Guest Post: My Night in an Indian Slum

"Send the girl down here. We need to talk."


“The core of mans’ spirit comes from new experiences.”

Those damn rats! Their tiny pitter-patter is multiplied into a roaring thunder, at least to my sleep deprived brain, as they scurry to and fro on the tin metal roof above my head.

They have kept me awake all night, though I silently acknowledge that they aren’t the only reason I can’t sleep. There is also a passed-out drunk Indian lady curled up half-on half-off the blanket we are using as a bed, and someone is rattling the scrap piece of metal that doubles as a door to the shack next to mine.

I am sleeping in an Indian slum, one of the last places in India you would expect to find a young Western girl who is traveling solo.


I didn’t exactly plan to be sleeping here, but I can’t really say I’m all that surprised either. I have been taken in by countless Indian families throughout the last few months, so why not experience life in a slum if the opportunity arises?

After all, it’s just a different kind of home. And thank goodness I’m here. Though I’m not exactly sleeping in my current arrangement, it is far better than being stuck on the side of the road with nowhere to go, which was the position I was in the yesterday evening when the girl approached me.

She was young but confident, sporting short hair and an absolutely radiant smile. She asked me, signaling with her hands as neither of us spoke each other’s languages, if she could ride my bike, and I somewhat hesitantly agreed.

It was late in the evening and I had yet to find a hotel or flat piece of land for my tent, but I figured I might as well let this girl have some fun while I was deciding where to go.


She had obviously never ridden a bike before, so after she climbed onto the seat I pushed her around, a difficult feat considering my bike was already fully loaded with all of my gear.

Pretty soon her younger sister, who had been watching us shyly from the side of the road, came over for a closer look. I helped her onto the bike as well, and began pushing them both to their home across the street, where a lady was waiting in front of six or seven tin shacks that had been built alongside the road.

I was surprised to see this women and her children here because I knew these to be the makeshift homes of construction workers. I passed these workers, predominately men, on a daily basis as I made my way along these treacherous mountain roads, which are always in need of maintenance due to snowfall and landslides.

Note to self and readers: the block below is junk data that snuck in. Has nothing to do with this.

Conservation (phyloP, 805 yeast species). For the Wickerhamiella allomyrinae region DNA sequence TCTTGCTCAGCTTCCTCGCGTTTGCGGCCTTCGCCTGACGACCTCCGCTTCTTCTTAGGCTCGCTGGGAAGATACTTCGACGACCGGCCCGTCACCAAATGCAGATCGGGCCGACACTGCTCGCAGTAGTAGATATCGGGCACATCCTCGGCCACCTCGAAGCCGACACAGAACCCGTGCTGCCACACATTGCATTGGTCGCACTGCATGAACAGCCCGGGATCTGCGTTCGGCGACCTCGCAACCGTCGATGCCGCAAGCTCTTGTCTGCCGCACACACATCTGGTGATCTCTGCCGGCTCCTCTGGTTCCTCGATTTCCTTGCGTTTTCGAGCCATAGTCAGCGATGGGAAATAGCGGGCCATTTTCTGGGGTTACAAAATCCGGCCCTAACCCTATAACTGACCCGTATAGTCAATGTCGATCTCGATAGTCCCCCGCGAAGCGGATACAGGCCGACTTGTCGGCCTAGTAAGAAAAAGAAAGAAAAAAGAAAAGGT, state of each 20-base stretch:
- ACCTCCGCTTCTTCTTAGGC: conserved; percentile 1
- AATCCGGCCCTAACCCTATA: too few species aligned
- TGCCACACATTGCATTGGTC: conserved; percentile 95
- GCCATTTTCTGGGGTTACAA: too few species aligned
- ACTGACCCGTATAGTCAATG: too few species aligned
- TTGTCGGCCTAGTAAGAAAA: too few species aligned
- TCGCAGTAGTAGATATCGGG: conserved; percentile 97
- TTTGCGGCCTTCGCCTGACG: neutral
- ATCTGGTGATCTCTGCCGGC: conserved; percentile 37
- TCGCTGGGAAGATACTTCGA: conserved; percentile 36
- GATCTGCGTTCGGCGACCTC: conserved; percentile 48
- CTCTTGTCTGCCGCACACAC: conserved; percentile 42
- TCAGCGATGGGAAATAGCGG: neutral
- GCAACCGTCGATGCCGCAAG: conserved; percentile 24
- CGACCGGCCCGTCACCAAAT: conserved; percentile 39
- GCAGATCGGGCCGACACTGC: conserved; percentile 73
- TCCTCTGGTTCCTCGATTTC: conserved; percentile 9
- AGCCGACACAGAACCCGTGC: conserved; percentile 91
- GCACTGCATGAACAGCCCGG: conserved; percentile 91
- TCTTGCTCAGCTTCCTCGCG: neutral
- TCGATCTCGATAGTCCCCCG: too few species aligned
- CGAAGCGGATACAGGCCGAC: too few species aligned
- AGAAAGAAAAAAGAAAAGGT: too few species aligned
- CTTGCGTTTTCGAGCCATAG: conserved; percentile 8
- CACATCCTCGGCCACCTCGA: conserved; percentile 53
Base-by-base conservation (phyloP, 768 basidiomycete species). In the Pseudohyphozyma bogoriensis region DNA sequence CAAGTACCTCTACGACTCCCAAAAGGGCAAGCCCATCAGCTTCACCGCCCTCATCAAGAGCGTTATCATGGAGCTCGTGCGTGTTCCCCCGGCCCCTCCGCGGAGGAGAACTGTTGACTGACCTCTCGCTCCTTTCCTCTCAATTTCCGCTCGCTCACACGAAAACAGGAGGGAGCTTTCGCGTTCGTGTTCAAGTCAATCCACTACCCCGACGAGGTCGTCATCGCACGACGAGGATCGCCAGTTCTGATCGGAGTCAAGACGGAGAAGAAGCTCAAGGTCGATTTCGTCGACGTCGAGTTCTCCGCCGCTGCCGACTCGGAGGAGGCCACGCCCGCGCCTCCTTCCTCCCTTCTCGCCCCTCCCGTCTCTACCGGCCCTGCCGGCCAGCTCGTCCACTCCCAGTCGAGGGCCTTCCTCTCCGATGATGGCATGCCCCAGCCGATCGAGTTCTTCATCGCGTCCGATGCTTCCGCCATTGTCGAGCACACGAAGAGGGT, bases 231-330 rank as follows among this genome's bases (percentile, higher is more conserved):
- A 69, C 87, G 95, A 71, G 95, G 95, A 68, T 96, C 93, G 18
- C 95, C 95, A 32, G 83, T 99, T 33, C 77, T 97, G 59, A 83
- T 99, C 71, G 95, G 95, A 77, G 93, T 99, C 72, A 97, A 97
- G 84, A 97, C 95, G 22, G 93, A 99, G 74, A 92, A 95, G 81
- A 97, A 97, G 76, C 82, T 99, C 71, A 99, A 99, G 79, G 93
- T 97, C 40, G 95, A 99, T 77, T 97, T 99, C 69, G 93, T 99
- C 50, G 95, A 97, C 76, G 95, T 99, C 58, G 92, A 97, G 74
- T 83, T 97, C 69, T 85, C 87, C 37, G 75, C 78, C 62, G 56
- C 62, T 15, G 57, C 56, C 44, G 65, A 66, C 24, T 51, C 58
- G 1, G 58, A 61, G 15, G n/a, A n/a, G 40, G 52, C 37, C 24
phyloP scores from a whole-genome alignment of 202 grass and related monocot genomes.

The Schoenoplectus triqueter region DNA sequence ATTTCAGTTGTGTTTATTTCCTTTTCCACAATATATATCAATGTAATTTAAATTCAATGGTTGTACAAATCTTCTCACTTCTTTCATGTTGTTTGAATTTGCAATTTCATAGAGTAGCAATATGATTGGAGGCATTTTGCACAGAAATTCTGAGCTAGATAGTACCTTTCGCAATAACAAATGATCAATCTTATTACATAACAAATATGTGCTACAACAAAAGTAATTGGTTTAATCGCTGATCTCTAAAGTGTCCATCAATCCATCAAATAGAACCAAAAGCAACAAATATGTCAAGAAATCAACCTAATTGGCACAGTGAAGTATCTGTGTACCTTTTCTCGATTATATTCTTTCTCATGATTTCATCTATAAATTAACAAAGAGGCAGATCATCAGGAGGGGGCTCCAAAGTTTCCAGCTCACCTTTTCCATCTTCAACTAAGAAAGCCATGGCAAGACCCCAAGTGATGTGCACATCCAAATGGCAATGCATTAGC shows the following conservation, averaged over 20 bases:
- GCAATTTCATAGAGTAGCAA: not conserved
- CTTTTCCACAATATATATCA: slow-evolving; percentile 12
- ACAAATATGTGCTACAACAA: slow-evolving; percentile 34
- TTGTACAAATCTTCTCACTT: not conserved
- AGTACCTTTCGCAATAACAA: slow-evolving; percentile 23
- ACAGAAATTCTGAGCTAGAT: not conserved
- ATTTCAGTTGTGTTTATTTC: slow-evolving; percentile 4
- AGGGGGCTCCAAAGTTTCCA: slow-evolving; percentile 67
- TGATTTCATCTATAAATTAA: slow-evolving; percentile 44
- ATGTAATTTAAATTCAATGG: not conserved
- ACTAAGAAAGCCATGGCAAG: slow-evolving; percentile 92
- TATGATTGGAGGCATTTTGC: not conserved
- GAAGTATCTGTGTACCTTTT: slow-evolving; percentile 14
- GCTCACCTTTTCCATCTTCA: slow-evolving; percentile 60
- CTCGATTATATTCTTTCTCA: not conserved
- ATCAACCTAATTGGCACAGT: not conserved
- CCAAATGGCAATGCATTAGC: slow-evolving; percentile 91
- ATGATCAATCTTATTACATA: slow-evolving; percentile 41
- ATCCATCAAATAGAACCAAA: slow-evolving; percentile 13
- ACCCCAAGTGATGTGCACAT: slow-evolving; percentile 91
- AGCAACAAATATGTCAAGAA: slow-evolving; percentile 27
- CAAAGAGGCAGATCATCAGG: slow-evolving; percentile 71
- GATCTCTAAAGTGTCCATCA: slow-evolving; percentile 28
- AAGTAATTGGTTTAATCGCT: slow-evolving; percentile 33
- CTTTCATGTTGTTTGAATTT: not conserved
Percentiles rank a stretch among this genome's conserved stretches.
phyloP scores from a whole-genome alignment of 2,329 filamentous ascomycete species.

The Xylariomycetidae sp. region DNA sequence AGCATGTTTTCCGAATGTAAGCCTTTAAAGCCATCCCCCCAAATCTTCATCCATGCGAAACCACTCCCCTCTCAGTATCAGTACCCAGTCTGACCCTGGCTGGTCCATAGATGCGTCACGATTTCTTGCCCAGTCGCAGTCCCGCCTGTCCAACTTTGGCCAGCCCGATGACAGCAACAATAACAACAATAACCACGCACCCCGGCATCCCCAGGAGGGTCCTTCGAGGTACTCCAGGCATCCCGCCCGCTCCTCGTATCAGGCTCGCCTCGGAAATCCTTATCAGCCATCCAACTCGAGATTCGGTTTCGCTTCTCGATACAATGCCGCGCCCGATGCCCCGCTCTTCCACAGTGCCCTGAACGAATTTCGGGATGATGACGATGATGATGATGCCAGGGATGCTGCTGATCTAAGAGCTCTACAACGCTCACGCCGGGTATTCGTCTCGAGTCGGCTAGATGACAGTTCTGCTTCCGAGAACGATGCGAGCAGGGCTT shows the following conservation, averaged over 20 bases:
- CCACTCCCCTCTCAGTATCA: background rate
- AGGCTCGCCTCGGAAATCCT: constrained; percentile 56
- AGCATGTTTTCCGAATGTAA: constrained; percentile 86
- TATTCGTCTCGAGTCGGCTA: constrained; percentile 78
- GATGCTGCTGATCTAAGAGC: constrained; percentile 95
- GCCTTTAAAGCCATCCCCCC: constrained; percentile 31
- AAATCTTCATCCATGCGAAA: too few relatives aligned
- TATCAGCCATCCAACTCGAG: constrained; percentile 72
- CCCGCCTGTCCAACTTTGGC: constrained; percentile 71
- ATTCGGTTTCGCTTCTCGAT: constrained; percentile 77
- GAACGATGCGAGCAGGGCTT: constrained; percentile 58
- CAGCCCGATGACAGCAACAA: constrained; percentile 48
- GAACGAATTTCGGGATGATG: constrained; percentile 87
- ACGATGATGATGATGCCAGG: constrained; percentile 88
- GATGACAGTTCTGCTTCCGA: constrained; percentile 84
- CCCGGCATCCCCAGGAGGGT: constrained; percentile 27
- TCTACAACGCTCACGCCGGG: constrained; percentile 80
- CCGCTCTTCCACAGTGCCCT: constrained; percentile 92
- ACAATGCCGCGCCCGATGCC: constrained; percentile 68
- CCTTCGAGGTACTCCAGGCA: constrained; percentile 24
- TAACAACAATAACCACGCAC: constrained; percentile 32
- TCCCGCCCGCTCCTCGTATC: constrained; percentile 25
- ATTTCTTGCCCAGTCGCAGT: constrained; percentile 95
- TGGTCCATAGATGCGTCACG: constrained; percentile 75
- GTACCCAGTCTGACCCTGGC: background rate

The construction crews work all day, breaking the large rocks into smaller ones with a hammer before carrying the heavy loads in a basket on their backs. They spend their days in the beating sun, breathing in the pollution and dust from the passing trucks while putting themselves in danger of being hit.


It is difficult and dangerous work – road workers in India have a very low life expectancy. The woman, who turned out to be the girls’ mother, was herself a worker on these roads. She smiled slightly as I approached with her children and quickly invited me into her home for tea.

As I was sitting in their small shack, a one bedroom contraption that looked like it would fall over with the slightest wind, the girl who approached me first signaled that she wanted me to sleep with her tonight.

I looked at the mother unsure of how to answer until she gave her approval with a nod. Though there were already five people living in the hut, I knew we would make it work.

One of the neighbors, an older lady who had watched me arrive with the children, came over and laughed with me as I struggled to answer her questions in Hindi. After a few minutes she pulled me up from where I was squatting with the others by the fire and led me into another room.

This space seemed to be a communal shack with the dual purpose of a kitchen and shower. There were a few pots and pans on one side, and a lady squatting in the corner with a bucket of water and soap on the other.  Needless to say, she was very surprised to have a Westerner interrupt her shower!